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Japanese government seeks to ax innovation fund head

Battle over salary and independence derails dream of building sovereign wealth fund

JIC President Masaaki Tanaka, left, and Minister of Economy, Trade and Industry Hiroshige Seko were locking horns over the independence of the investment fund.    © Reuters

TOKYO -- Japan's longtime goal of establishing a sovereign wealth fund-like investment arm is on the brink of collapse, as the government locks horns with the very man it recruited to lead the endeavor.

Just five months after announcing that former international banker Masaaki Tanaka would be president of the newly revamped public-private innovation fund Japan Investment Corp., the Ministry of Economy, Trade and Industry is pressuring him to resign, due to the lack of trust.

Tanaka is known for his global experience and his wealth of contacts at home and abroad. He has previously served as vice president for Mitsubishi UFJ Financial Group, and headed a U.S. bank acquired by the group for a time.

He was tapped to lead JIC, which was created earlier this year through an overhaul of the Innovation Network Corp. of Japan, which had come under frequent criticism for focusing too much on rescuing troubled businesses and delving into corporate realignment efforts, rather than finding growth areas to invest in. 

The biggest change from the INCJ is that the new JIC is not required to seek input from the economy minister on its investment decisions, so it can remain more independent.

JIC's top brass is filled with investment-savvy individuals hand-picked by Tanaka, including Deputy President Yasunori Kaneko.

Signs of trouble first emerged over the high salaries of JIC executives. The ministry had previously promised to pay more than 100 million yen, or $880,000, to the top brass, but it took back the vow under public criticism. This comes at a time of increasing sensitivity to executive pay after Carlos Ghosn's arrest last month for dramatically underreporting his compensation.

Moreover, the extent of government involvement in the fund has always been a source of contention. "We created a structure that allows finance and investment professionals to act swiftly," Tanaka said back in September, in effect rejecting any say from the ministry.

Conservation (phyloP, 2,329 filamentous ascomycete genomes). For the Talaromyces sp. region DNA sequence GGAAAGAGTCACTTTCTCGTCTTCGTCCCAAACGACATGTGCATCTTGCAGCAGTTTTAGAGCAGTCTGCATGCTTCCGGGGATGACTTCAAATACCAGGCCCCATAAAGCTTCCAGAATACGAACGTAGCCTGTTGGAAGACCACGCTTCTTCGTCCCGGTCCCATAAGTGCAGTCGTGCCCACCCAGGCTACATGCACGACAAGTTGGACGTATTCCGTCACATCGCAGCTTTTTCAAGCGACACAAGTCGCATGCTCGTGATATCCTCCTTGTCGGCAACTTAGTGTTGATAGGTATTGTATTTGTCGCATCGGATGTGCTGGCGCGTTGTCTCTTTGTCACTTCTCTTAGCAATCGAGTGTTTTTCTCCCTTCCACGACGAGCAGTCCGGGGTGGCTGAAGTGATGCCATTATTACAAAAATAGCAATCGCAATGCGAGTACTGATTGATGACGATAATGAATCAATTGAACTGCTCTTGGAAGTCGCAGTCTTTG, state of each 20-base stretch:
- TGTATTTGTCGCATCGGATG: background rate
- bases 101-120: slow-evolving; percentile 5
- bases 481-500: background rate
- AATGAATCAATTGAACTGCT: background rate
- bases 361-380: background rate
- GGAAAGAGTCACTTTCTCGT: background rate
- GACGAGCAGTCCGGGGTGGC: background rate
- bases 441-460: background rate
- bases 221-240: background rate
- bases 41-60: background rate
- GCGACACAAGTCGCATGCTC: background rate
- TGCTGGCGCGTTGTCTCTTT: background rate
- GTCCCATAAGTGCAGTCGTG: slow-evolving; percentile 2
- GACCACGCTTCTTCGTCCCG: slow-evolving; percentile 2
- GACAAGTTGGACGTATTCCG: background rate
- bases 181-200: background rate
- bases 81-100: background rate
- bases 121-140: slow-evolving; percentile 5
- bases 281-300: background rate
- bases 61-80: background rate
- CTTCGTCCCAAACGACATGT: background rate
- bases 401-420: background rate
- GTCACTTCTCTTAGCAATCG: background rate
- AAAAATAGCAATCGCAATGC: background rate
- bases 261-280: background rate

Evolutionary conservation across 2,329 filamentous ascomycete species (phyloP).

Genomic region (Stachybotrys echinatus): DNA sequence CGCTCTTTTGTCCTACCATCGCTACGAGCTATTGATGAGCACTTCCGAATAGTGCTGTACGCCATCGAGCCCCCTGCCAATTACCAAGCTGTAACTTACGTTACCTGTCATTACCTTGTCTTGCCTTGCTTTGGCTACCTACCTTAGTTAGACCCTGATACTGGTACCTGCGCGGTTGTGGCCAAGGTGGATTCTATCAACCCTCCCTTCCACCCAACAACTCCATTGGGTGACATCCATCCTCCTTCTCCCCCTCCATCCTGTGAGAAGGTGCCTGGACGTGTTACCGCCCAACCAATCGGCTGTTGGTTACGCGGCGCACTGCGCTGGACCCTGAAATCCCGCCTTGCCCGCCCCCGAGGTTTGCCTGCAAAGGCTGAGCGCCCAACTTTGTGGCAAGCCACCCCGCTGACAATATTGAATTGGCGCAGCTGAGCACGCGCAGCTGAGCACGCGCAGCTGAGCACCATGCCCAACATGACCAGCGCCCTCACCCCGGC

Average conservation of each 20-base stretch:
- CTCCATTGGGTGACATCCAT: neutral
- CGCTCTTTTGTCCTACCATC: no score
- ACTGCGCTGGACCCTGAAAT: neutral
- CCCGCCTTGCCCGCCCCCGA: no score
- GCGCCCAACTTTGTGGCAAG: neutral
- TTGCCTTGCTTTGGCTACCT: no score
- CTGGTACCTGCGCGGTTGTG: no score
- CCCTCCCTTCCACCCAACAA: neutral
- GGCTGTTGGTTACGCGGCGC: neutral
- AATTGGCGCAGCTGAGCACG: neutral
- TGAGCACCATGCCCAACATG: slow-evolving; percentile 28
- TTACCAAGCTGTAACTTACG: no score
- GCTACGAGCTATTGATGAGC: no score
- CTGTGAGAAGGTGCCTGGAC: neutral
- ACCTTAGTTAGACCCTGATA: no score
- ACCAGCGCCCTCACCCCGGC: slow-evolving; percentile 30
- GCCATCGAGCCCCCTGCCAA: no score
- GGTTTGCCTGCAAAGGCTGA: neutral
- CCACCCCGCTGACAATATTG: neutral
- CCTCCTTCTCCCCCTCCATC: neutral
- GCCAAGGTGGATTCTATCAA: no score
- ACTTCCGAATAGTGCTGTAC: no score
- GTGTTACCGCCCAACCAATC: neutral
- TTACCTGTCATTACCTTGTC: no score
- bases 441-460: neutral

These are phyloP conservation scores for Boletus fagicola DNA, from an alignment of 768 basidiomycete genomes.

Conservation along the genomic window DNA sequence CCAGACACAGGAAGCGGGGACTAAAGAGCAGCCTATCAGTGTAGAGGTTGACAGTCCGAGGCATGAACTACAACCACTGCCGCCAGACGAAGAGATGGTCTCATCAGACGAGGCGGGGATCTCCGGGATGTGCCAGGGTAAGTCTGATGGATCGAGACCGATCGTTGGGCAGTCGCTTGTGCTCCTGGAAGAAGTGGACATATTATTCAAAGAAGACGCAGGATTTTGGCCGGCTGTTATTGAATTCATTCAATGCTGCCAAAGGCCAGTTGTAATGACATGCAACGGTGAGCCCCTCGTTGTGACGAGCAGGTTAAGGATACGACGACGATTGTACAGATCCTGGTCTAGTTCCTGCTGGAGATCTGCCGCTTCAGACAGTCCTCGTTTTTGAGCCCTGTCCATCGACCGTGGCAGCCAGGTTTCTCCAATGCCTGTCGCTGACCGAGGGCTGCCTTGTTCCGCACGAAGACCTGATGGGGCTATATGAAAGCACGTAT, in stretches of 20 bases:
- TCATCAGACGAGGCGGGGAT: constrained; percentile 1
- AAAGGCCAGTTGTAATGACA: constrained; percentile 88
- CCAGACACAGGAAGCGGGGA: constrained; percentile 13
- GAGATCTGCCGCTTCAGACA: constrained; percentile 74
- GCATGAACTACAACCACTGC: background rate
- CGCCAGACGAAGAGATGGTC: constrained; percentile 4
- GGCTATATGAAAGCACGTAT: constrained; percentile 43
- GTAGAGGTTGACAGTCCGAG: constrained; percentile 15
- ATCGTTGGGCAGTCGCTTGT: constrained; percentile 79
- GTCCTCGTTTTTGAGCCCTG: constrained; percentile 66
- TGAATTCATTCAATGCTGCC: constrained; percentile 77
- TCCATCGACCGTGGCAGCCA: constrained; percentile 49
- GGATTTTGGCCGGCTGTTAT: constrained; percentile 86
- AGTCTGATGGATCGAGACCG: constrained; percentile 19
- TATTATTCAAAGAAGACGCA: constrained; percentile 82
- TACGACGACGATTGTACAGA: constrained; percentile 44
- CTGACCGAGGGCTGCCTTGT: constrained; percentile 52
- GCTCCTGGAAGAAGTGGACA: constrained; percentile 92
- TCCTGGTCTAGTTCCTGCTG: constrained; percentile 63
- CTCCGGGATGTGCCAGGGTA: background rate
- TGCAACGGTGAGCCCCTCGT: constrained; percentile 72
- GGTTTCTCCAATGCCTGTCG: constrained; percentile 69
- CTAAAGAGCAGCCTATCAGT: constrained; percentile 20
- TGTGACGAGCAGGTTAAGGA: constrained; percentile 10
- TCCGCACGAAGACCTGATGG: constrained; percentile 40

That stance has not gone down well with the mandarins. "It's ridiculous how little input we have, considering the money comes from us," one government official said.

At a Nov. 24 meeting with Tanaka, the economy ministry demanded a greater say.

The bad blood between the two sides has now led to real action. Back in August, the ministry had requested 160 billion yen ($1.41 billion) in funding tied to JIC as part of its fiscal 2019 budget. The ministry is now considering rescinding its request for all the money that would have gone directly to the fund. 

It is also essentially cutting off the fund from 1.8 trillion yen in outside loans guaranteed by the government, which need to be approved by the agency as its supervising body.

"It is difficult for us to entrust government funds to JIC when our trust in Mr. Tanaka is broken," a ministry official said.

But such moves may not be enough to force Tanaka and other leaders to leave. "JIC has enough funds on its own, and can keep operating without the additional budget," a source familiar with the matter said.

The fund's directors met for about four hours on Nov. 27 to discuss the economy ministry's moves. Many of them, including outside directors, were critical of the body, fearing it could now walk back any commitment it makes in the future.

For now, there looks to be little expectation for compromise, and any hopes for a vigorous sovereign wealth fund look dim.

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